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How to Prevent Bacterial Diseases

by
author image David B. Ryan
David B. Ryan has been a professional writer since 1989. His work includes various books, articles for "The Plain Dealer" in Cleveland and essays for Oxford University Press. Ryan holds degrees from the University of Cincinnati and Indiana University and certifications in emergency management and health disaster response.

A bacterium is a microscopic germ that can create human disease. According to the U.S. Centers for Disease Control and Prevention, over 160,000 people die due to infectious diseases, many caused by bacterial infections. People are exposed to numerous types of bacteria every day. While various theories explain the reasons why some individuals become infected and die from bacterial diseases while others show no symptoms, scientists do agree on the best methods to prevent bacterial infection.

Step 1

Wash your hands. The hands are exposed to a myriad of bacteria from surfaces in the home and work environments. Bacteria thrive on coins, other humans and animals. Hands should be washed with warm water and soap, or an alcohol hand gel, after touching bodily fluids, before and after using the restroom, after touching animals, after touching an injury of any kind, and after exposure to soil and dirt. Wash the hands more frequently when exposed to sick people at home or work.

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Step 2

Disinfect home and work. Use a product that uses the word “disinfectant” to clean all surfaces that are routinely used. Products that destroy germs are registered with the Environmental Protection Agency and have received an official registration number.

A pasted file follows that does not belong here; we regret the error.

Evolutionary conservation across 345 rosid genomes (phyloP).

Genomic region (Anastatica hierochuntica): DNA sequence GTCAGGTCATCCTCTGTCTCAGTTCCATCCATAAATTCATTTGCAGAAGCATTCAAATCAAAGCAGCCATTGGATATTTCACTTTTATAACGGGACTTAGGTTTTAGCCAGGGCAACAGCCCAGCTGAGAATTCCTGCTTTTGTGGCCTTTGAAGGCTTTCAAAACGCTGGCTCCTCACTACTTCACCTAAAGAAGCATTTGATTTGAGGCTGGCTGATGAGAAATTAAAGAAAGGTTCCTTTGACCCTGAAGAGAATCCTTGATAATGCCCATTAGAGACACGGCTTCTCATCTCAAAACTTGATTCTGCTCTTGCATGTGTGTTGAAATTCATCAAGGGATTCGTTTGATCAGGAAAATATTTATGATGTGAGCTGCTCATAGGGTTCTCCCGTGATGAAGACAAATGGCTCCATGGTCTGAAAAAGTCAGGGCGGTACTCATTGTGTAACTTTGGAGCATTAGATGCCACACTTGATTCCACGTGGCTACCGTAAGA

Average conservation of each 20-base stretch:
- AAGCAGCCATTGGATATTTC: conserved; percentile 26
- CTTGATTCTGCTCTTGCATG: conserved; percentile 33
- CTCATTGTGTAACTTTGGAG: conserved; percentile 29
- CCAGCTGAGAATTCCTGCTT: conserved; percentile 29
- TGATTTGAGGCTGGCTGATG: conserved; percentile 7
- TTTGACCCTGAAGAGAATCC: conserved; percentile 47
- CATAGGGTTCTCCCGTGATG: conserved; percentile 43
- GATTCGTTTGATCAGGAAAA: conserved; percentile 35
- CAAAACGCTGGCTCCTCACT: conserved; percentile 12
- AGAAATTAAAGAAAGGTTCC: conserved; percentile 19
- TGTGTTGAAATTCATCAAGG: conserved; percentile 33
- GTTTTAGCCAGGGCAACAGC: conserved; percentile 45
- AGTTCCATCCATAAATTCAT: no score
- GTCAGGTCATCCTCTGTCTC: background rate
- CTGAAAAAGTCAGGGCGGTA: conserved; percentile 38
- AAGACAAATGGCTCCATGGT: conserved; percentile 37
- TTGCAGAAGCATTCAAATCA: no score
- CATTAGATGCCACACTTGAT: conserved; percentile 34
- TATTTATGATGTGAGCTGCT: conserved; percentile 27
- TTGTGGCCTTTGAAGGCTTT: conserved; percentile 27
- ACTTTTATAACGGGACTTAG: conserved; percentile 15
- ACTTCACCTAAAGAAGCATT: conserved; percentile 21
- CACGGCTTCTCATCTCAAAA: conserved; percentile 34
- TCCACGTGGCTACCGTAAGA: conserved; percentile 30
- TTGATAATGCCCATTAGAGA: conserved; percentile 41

Step 3

Practice sound food preparation safety. Hands should be washed before, during and after food preparation, especially when cooking beef, poultry, eggs and seafood. Never reuse plates used in preparation of these items. Disinfect all kitchen surfaces, tools and cutting boards. Never thaw foods on the countertop, eat food that has passed its expiration date, or eat raw or uncooked food.

Step 4

Practice proper food storage. Store refrigerated food at 40 degrees Fahrenheit and frozen food at 0 degrees or below. Refrigerated and frozen food should not be left out for more than two hours. If this happens, discard the items.

Step 5

Use common sense in handling animals. Avoid exposure to all wild animals, which can carry bacteria harmful to humans. Household pets also carry bacteria, and care is necessary when children are exposed to animals. Washing hands after any pet exposure is recommended by the CDC (saliva exposure is particularly dangerous). Do not allow children to place their mouth on the pet. Animal toys should be kept outdoors, not in the home, when small children are also in the home. Disinfect animal food and water dishes every day when the pet’s food is prepared.

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